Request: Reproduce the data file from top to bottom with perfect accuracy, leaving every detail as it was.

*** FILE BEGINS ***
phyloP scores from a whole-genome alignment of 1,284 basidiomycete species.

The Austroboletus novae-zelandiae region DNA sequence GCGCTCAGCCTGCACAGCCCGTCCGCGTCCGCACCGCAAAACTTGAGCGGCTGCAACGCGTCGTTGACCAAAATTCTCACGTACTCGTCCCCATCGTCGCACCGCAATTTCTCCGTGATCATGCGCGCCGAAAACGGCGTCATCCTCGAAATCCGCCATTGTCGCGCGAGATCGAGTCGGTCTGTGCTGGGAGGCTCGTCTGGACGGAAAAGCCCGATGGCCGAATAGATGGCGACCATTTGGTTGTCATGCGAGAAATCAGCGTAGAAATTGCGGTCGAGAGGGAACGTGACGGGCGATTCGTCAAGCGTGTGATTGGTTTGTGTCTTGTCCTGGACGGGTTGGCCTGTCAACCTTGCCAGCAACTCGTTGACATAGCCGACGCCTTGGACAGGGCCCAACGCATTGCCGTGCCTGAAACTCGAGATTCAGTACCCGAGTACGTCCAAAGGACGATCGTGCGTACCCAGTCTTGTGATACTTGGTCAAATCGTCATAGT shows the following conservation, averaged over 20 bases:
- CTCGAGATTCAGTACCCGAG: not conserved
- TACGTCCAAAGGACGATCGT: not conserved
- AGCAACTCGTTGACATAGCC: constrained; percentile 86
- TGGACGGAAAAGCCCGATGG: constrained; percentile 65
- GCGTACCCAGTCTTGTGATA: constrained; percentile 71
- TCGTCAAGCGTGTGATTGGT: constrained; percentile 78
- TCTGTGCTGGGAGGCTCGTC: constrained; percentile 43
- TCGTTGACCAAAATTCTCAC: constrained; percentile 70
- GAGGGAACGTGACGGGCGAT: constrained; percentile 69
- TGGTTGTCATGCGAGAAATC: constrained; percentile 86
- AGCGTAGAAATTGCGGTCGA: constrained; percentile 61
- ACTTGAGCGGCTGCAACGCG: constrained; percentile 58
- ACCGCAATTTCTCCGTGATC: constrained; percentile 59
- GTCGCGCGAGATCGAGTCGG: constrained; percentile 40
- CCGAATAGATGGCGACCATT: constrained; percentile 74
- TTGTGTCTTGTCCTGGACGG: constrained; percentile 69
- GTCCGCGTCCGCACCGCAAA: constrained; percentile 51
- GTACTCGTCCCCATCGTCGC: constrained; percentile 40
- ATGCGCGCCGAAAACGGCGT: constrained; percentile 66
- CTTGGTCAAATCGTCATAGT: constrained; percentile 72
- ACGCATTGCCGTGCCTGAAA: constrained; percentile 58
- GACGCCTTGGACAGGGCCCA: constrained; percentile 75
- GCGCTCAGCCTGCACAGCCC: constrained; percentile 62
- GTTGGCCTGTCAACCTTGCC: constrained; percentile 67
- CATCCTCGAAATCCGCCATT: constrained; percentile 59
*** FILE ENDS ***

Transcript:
phyloP scores from a whole-genome alignment of 1,284 basidiomycete species.

The Austroboletus novae-zelandiae region DNA sequence GCGCTCAGCCTGCACAGCCCGTCCGCGTCCGCACCGCAAAACTTGAGCGGCTGCAACGCGTCGTTGACCAAAATTCTCACGTACTCGTCCCCATCGTCGCACCGCAATTTCTCCGTGATCATGCGCGCCGAAAACGGCGTCATCCTCGAAATCCGCCATTGTCGCGCGAGATCGAGTCGGTCTGTGCTGGGAGGCTCGTCTGGACGGAAAAGCCCGATGGCCGAATAGATGGCGACCATTTGGTTGTCATGCGAGAAATCAGCGTAGAAATTGCGGTCGAGAGGGAACGTGACGGGCGATTCGTCAAGCGTGTGATTGGTTTGTGTCTTGTCCTGGACGGGTTGGCCTGTCAACCTTGCCAGCAACTCGTTGACATAGCCGACGCCTTGGACAGGGCCCAACGCATTGCCGTGCCTGAAACTCGAGATTCAGTACCCGAGTACGTCCAAAGGACGATCGTGCGTACCCAGTCTTGTGATACTTGGTCAAATCGTCATAGT shows the following conservation, averaged over 20 bases:
- CTCGAGATTCAGTACCCGAG: not conserved
- TACGTCCAAAGGACGATCGT: not conserved
- AGCAACTCGTTGACATAGCC: constrained; percentile 86
- TGGACGGAAAAGCCCGATGG: constrained; percentile 65
- GCGTACCCAGTCTTGTGATA: constrained; percentile 71
- TCGTCAAGCGTGTGATTGGT: constrained; percentile 78
- TCTGTGCTGGGAGGCTCGTC: constrained; percentile 43
- TCGTTGACCAAAATTCTCAC: constrained; percentile 70
- GAGGGAACGTGACGGGCGAT: constrained; percentile 69
- TGGTTGTCATGCGAGAAATC: constrained; percentile 86
- AGCGTAGAAATTGCGGTCGA: constrained; percentile 61
- ACTTGAGCGGCTGCAACGCG: constrained; percentile 58
- ACCGCAATTTCTCCGTGATC: constrained; percentile 59
- GTCGCGCGAGATCGAGTCGG: constrained; percentile 40
- CCGAATAGATGGCGACCATT: constrained; percentile 74
- TTGTGTCTTGTCCTGGACGG: constrained; percentile 69
- GTCCGCGTCCGCACCGCAAA: constrained; percentile 51
- GTACTCGTCCCCATCGTCGC: constrained; percentile 40
- ATGCGCGCCGAAAACGGCGT: constrained; percentile 66
- CTTGGTCAAATCGTCATAGT: constrained; percentile 72
- ACGCATTGCCGTGCCTGAAA: constrained; percentile 58
- GACGCCTTGGACAGGGCCCA: constrained; percentile 75
- GCGCTCAGCCTGCACAGCCC: constrained; percentile 62
- GTTGGCCTGTCAACCTTGCC: constrained; percentile 67
- CATCCTCGAAATCCGCCATT: constrained; percentile 59